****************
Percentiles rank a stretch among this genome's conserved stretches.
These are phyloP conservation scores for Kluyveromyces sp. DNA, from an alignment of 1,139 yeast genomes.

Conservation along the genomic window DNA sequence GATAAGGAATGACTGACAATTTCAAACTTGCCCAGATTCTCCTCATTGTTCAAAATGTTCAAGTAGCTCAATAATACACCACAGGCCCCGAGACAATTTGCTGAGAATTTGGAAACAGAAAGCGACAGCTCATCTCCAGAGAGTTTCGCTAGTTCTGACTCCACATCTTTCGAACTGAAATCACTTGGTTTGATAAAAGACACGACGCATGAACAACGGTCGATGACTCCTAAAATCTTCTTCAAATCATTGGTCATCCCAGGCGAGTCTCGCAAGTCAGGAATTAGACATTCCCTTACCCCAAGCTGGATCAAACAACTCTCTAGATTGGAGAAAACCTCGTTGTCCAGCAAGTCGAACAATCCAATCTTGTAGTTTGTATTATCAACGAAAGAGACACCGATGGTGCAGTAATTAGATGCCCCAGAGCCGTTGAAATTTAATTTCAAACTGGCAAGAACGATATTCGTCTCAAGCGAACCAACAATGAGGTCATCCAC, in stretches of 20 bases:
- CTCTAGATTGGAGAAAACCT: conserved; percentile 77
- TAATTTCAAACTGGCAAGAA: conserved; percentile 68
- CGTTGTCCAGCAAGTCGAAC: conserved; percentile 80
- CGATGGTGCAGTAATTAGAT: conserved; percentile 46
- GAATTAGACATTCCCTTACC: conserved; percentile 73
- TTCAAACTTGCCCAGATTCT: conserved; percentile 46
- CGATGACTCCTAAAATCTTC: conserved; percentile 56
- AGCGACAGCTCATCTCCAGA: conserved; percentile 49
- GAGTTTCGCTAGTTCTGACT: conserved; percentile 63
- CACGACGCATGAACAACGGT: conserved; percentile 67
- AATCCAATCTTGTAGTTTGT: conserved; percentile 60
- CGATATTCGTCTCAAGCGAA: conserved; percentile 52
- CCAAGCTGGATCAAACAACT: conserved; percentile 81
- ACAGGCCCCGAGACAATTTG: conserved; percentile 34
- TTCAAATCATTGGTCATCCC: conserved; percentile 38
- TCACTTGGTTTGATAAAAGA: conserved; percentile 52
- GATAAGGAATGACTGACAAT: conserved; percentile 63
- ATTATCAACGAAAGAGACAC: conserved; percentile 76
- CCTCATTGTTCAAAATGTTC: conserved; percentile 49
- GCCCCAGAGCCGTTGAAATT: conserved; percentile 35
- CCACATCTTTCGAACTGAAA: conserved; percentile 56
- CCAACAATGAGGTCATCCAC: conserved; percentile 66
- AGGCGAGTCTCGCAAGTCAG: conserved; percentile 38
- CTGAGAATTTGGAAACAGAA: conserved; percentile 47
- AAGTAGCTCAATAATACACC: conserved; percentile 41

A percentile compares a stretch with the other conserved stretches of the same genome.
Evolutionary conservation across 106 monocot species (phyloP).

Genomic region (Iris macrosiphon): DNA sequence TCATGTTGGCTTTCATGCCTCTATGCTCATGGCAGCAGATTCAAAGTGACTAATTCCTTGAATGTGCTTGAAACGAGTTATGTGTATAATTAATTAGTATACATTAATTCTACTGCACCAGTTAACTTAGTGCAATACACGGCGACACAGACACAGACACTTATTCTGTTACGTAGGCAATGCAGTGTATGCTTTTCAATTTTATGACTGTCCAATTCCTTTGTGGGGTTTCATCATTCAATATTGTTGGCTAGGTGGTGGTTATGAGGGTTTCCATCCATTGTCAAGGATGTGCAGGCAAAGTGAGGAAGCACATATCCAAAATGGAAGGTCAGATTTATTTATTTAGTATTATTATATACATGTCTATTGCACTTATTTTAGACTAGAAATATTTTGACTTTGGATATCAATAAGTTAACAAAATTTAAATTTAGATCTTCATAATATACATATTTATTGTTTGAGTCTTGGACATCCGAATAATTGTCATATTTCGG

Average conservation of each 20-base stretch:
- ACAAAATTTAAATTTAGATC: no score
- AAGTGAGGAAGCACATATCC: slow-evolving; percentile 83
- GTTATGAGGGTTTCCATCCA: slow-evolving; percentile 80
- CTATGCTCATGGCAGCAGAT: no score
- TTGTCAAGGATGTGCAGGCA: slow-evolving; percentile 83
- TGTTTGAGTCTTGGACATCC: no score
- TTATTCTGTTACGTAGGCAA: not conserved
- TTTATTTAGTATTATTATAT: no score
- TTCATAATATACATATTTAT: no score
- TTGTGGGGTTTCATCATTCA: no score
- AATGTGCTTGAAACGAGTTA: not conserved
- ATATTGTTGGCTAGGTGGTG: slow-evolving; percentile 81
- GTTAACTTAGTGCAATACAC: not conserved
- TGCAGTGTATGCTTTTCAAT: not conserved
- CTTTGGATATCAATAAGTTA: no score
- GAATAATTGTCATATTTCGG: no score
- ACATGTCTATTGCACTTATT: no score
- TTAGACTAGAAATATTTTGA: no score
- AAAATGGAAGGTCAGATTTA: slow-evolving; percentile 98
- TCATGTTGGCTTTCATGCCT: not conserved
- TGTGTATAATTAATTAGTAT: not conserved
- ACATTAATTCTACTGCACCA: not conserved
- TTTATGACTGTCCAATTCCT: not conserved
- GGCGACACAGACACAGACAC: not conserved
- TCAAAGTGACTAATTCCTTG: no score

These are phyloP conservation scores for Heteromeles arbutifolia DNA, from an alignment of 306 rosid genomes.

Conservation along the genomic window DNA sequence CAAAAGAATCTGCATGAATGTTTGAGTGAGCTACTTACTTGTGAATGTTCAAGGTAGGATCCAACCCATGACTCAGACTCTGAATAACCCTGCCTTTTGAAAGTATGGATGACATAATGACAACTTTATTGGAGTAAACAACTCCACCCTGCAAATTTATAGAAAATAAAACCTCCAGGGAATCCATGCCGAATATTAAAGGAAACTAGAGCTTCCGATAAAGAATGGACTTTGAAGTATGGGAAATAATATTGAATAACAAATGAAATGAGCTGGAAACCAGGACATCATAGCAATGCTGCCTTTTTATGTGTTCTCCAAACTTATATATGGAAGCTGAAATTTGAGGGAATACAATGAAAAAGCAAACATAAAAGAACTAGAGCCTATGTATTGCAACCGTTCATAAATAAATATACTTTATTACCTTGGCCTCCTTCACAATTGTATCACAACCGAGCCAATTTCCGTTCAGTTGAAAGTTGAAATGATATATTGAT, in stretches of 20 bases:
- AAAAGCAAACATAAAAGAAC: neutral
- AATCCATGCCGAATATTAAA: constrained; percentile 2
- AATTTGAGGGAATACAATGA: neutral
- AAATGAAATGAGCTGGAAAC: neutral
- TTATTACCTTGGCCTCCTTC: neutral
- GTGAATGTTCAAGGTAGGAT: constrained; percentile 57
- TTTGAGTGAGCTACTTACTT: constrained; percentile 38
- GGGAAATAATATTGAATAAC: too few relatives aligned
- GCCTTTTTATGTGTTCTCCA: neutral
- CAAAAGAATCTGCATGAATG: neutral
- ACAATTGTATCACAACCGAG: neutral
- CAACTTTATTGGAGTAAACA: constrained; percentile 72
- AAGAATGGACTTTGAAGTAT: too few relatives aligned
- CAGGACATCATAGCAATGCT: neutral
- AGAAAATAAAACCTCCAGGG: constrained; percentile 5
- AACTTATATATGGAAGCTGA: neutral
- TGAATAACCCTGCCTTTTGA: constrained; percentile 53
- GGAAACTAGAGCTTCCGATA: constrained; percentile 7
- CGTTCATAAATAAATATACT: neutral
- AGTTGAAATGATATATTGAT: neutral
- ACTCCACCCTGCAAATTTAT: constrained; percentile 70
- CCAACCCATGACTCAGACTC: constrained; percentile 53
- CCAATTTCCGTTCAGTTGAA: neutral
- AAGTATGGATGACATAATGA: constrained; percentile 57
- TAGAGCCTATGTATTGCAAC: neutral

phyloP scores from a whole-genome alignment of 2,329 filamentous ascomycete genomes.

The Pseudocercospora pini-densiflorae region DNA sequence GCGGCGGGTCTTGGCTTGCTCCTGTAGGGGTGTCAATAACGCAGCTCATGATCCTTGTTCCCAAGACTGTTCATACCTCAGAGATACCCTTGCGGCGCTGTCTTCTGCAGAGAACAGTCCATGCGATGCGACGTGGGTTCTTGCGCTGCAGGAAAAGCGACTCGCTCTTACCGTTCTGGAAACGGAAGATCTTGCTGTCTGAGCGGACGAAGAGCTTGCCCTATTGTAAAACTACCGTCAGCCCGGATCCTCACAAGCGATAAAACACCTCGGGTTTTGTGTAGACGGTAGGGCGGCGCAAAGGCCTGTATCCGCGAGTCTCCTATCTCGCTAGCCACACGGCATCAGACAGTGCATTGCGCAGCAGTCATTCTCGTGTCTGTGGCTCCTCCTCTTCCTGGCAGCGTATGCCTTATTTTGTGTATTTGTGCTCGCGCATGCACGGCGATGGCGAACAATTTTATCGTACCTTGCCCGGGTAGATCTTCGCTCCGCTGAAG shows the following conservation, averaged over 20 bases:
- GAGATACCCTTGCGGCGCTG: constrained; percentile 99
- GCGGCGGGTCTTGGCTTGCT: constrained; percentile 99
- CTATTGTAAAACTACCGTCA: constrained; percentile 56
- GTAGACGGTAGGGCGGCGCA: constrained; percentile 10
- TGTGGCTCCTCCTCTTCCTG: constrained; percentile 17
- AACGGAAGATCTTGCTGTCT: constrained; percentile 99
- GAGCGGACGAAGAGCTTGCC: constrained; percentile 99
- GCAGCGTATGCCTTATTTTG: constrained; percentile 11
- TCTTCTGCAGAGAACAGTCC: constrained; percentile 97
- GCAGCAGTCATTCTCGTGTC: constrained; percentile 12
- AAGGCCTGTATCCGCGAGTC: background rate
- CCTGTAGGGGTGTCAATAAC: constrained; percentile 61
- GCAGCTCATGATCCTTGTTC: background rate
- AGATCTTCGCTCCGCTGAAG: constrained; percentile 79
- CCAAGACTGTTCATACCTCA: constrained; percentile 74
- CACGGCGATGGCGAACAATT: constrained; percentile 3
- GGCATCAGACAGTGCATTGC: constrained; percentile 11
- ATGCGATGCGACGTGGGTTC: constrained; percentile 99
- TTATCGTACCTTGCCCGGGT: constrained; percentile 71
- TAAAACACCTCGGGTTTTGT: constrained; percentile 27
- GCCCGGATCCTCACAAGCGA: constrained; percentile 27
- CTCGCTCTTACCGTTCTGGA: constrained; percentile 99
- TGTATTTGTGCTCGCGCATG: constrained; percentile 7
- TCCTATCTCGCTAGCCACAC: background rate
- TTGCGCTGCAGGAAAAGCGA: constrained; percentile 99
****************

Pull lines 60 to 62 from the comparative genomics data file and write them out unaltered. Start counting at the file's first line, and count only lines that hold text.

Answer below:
- AAAAGCAAACATAAAAGAAC: neutral
- AATCCATGCCGAATATTAAA: constrained; percentile 2
- AATTTGAGGGAATACAATGA: neutral